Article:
Ellen G. White Writings

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Christ Triumphant, Page 264

Covetousness and Greed Will Lead to Ruin if Indulged, September 14

Verily, verily, I say unto you, that one of you shall betray me. John 13:21.

The disciples had searched one another's faces closely as they asked, “Lord, is it I?” Until now Judas had sat silent, as if unconcerned. Now his silence drew all eyes to him. To escape the scrutiny of the disciples, he nerved himself to ask, as they had done, “Master, is it I?” Jesus solemnly replied, “Thou hast said.” ...

Even now Judas could have acknowledged his guilt, even now broken the spell upon him. Christ was close beside him, ready to aid him. But his pride and the temptation of the enemy were so strong that he had no power to escape from the snare. Instead of casting himself upon the mercy of a compassionate Saviour, he braced himself in resistance....

The history of Judas presents the sad ending of a life that might have been honored of God.... Judas had himself solicited a place in the inner circle of disciples. With great earnestness and apparent sincerity he declared, “Master, I will follow thee whithersoever thou goest.” ...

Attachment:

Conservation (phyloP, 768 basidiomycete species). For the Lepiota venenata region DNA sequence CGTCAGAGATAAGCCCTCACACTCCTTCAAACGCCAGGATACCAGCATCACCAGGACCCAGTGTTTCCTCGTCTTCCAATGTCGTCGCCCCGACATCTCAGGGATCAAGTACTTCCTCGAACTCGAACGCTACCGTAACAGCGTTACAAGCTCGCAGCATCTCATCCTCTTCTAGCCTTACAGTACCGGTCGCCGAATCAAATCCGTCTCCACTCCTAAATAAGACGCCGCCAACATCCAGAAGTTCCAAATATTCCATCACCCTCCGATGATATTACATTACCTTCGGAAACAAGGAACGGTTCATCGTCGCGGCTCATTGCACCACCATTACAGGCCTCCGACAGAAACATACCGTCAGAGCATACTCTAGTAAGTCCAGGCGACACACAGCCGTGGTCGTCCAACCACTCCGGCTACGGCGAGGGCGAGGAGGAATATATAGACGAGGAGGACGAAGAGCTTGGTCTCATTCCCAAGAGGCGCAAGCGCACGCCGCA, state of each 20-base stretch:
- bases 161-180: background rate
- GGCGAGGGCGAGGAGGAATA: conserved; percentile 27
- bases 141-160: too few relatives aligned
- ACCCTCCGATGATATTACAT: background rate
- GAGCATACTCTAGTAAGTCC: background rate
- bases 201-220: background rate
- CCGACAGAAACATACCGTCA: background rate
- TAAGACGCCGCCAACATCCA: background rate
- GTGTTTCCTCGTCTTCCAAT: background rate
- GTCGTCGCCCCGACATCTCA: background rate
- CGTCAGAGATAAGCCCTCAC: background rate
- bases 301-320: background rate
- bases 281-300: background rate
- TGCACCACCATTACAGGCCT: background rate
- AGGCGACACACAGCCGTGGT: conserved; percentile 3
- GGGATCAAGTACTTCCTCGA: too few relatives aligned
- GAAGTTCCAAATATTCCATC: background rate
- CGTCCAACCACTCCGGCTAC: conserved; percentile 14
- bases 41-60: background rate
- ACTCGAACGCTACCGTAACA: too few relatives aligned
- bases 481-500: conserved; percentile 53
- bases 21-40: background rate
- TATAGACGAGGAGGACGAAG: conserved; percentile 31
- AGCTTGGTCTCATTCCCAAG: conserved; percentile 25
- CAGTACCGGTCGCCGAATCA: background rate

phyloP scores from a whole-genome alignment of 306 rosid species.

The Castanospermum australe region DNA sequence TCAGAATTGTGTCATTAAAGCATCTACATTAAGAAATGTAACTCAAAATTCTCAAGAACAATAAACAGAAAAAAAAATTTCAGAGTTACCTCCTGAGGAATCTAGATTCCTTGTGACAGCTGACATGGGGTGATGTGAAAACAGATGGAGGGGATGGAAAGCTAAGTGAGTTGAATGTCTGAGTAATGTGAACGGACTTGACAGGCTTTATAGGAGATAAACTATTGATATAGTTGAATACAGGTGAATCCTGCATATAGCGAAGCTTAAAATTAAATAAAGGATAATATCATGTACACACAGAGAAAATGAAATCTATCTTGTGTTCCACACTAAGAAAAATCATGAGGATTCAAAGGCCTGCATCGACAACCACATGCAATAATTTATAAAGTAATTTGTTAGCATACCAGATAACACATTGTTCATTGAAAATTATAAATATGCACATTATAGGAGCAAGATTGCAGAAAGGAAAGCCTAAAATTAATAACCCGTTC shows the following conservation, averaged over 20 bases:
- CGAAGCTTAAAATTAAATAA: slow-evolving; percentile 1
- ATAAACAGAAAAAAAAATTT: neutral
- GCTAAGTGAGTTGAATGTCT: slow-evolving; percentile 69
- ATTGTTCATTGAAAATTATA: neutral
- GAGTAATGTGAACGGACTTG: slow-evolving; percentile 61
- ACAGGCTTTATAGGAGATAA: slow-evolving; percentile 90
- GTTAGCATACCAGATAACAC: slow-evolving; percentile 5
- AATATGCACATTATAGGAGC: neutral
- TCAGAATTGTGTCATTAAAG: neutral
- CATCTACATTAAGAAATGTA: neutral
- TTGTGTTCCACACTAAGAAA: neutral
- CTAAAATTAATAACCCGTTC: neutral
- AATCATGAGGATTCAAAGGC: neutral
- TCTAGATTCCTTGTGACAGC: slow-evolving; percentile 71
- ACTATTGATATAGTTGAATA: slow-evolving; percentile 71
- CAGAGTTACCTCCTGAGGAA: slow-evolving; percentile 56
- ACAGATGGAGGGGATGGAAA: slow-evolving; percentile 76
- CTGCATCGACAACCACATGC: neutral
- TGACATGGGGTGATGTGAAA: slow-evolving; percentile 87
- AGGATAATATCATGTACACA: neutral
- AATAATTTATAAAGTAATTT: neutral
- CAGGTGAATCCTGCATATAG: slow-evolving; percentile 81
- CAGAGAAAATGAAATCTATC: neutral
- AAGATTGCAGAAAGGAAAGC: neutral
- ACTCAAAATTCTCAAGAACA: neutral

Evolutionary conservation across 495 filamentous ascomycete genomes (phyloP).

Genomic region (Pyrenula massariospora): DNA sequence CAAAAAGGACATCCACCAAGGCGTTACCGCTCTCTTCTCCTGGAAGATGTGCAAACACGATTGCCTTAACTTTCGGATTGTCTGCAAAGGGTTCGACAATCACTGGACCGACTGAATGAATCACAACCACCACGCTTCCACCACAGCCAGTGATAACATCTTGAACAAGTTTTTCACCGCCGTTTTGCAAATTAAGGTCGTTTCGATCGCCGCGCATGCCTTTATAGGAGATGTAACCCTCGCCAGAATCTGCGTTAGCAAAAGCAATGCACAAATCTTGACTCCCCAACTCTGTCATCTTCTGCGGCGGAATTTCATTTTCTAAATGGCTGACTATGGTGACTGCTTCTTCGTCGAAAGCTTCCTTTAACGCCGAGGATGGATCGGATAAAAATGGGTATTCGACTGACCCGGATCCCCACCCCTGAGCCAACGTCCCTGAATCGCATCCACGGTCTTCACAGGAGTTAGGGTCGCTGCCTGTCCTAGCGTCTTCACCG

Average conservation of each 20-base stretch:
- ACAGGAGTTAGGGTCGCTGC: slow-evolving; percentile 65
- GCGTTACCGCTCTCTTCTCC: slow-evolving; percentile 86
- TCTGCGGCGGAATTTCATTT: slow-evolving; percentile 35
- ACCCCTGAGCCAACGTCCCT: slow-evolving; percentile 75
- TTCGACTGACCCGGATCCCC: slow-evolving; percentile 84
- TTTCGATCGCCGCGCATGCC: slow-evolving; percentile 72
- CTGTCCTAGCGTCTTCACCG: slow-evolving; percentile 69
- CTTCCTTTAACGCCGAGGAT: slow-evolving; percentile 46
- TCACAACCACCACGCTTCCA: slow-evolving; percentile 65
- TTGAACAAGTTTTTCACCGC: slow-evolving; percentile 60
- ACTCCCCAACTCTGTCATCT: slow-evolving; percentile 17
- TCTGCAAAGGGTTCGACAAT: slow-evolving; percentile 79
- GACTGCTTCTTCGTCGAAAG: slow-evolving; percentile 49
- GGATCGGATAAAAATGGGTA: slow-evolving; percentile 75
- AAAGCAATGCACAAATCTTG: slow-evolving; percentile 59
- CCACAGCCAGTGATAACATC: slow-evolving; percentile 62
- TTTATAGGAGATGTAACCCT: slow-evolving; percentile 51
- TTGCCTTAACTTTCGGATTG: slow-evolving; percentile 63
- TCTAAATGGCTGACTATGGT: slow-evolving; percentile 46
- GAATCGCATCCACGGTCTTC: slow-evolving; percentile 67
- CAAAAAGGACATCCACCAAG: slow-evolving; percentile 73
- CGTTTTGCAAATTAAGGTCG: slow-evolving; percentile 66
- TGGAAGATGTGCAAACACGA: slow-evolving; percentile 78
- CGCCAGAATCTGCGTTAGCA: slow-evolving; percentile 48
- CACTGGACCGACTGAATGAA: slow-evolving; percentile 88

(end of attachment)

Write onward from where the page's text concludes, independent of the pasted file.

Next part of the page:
The disciples were anxious that Judas should become one of their number. He was a man of commanding appearance, a man of keen discernment and executive ability, and they commended him to Jesus as one who would greatly assist Him in His work.

The face of Judas was not repulsive. It was keen and intelligent, but it lacked the tenderness and compassion that is seen in a truly converted person.... In ministering to others, Judas might have developed an unselfish spirit. But though listening daily to the lessons of Christ, and witnessing His unselfish life, Judas indulged his covetous disposition....

Christ read his heart, and in His teaching He dwelt upon the principles of benevolence that strike at the very root of covetousness. He presented before Judas the heinous character of greed, and many a time the disciple realized that his character had been portrayed and his sin pointed out. But he did not confess and forsake his unrighteousness. He was self-sufficient, and instead of resisting temptation he continued to follow his fraudulent practices....

Though Jesus knew Judas from the beginning, He washed his feet. And the betrayer was privileged to unite with Christ in partaking of the sacrament.... To him had been offered the bread of life and the water of salvation. To him the Saviour's lesson had been given. But Judas refused to be benefited.—Manuscript 106, 1903.

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